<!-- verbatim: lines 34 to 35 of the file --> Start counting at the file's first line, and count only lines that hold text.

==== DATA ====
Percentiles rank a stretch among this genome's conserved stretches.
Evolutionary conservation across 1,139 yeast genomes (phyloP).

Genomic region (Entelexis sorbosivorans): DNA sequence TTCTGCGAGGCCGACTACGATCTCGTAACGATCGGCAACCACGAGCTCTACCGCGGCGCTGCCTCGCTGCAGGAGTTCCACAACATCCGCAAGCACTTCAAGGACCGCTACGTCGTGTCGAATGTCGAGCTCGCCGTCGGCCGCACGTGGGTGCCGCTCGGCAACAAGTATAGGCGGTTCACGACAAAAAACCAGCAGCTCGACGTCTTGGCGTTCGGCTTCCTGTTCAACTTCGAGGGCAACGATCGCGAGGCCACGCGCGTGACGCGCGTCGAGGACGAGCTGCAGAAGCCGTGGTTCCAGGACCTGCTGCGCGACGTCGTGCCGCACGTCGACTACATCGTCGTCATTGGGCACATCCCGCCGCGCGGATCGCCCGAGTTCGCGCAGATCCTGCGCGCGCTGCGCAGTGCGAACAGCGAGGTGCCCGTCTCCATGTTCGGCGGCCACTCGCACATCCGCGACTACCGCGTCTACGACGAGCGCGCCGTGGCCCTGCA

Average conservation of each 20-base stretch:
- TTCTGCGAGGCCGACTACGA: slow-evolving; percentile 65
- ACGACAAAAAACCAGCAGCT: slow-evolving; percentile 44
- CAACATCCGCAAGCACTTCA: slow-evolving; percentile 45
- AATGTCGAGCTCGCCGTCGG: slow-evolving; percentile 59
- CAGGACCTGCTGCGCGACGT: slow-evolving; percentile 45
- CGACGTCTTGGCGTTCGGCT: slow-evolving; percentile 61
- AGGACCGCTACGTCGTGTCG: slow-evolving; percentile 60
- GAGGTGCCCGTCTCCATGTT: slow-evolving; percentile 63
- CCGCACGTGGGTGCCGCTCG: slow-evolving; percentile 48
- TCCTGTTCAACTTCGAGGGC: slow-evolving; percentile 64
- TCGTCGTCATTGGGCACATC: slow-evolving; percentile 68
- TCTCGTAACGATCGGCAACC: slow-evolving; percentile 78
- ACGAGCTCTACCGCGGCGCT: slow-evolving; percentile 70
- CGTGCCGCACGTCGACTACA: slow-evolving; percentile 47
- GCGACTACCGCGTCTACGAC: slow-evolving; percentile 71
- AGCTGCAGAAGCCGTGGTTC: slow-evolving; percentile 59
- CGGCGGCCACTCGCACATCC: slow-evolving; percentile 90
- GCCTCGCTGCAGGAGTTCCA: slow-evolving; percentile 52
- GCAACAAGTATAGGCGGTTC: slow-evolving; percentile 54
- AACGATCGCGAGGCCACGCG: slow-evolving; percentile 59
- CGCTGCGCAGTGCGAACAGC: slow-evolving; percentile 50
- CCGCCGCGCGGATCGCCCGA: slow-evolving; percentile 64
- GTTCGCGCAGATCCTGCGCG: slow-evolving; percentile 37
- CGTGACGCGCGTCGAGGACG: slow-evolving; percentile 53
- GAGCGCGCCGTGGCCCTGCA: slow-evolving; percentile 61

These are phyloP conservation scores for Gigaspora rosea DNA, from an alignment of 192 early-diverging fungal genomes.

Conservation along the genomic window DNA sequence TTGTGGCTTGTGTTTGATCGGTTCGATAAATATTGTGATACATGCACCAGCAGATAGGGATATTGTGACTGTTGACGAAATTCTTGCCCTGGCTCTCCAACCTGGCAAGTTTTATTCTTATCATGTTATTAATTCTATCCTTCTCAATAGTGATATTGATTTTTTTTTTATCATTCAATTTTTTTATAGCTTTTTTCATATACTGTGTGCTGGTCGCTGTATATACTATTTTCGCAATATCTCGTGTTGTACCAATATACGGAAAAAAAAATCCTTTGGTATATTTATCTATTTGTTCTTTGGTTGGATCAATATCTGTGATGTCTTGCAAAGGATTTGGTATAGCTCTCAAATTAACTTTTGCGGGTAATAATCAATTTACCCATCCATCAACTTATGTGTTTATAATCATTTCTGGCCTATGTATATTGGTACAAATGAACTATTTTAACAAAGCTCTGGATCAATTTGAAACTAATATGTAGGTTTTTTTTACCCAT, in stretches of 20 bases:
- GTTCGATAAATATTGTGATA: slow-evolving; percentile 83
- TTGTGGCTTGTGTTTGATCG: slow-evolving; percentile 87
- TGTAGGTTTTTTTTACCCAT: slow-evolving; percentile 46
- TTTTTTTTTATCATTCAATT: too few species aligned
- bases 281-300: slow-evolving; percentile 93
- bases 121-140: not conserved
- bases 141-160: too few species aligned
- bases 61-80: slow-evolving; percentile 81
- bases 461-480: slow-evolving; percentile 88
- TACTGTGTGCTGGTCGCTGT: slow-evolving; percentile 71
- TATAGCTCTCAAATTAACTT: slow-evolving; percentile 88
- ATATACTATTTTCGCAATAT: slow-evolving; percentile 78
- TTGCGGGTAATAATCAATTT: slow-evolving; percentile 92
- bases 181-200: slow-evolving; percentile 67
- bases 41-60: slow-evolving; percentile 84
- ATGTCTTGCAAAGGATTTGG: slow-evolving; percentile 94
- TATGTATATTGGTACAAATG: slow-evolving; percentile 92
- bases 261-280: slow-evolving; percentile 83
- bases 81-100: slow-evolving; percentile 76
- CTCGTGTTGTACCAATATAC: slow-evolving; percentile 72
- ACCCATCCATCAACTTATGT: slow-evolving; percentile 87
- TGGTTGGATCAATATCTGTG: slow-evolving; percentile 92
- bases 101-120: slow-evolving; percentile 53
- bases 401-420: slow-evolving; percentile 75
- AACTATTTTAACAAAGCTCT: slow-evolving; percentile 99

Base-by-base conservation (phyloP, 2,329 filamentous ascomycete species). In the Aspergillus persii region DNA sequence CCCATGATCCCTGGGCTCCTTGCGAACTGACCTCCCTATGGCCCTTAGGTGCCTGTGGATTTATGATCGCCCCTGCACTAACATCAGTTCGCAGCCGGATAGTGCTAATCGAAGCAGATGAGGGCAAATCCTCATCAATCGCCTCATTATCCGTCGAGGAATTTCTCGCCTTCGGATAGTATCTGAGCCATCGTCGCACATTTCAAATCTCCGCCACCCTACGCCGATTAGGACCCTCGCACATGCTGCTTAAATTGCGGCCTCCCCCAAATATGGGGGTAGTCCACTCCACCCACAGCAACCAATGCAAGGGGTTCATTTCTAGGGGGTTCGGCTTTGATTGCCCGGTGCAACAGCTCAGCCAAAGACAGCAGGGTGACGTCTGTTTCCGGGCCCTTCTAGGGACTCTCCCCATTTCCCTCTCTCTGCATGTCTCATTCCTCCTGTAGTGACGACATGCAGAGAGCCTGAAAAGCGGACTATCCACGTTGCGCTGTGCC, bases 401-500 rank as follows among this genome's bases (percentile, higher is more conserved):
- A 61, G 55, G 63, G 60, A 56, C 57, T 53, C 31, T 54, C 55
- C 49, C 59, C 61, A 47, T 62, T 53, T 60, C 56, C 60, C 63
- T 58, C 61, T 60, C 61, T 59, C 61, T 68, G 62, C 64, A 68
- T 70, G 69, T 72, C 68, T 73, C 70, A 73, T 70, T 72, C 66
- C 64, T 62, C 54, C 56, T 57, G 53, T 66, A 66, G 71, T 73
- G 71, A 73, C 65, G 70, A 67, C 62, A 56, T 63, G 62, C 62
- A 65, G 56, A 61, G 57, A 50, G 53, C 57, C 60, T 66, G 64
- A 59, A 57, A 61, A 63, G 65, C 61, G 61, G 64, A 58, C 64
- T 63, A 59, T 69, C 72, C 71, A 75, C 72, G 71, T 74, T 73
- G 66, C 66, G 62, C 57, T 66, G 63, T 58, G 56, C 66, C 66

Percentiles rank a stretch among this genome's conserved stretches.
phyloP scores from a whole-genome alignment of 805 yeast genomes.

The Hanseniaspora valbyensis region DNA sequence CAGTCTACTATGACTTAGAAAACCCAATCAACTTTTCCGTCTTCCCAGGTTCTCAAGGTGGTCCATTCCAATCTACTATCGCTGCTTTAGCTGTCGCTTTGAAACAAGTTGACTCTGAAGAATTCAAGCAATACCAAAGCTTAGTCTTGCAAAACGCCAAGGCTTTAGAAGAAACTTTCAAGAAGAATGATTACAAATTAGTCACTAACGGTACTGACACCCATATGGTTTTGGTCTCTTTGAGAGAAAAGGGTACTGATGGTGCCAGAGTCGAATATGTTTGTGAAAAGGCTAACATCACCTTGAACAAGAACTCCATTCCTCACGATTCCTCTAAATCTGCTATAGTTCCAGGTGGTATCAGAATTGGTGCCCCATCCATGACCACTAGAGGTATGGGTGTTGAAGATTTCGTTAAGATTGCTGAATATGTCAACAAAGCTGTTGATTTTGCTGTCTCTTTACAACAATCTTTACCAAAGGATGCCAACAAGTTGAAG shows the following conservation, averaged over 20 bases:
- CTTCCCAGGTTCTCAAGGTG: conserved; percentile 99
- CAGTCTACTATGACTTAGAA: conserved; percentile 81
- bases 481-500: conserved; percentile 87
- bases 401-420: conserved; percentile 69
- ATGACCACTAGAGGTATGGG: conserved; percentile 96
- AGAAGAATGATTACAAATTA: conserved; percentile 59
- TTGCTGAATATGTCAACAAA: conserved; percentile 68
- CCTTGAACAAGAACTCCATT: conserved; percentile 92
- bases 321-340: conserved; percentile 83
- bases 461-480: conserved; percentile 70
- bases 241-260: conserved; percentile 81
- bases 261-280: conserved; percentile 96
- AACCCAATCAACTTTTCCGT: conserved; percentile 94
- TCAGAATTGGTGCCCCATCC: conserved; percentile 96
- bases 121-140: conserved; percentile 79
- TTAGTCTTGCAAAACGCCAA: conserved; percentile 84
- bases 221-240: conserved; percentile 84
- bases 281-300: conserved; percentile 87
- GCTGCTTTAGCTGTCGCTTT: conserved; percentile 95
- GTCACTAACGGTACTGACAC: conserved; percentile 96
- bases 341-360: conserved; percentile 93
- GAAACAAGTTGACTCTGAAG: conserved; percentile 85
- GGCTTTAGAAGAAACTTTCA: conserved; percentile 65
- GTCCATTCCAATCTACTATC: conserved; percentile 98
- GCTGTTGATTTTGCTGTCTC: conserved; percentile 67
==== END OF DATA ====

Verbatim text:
- TGTAGGTTTTTTTTACCCAT: slow-evolving; percentile 46
- TTTTTTTTTATCATTCAATT: too few species aligned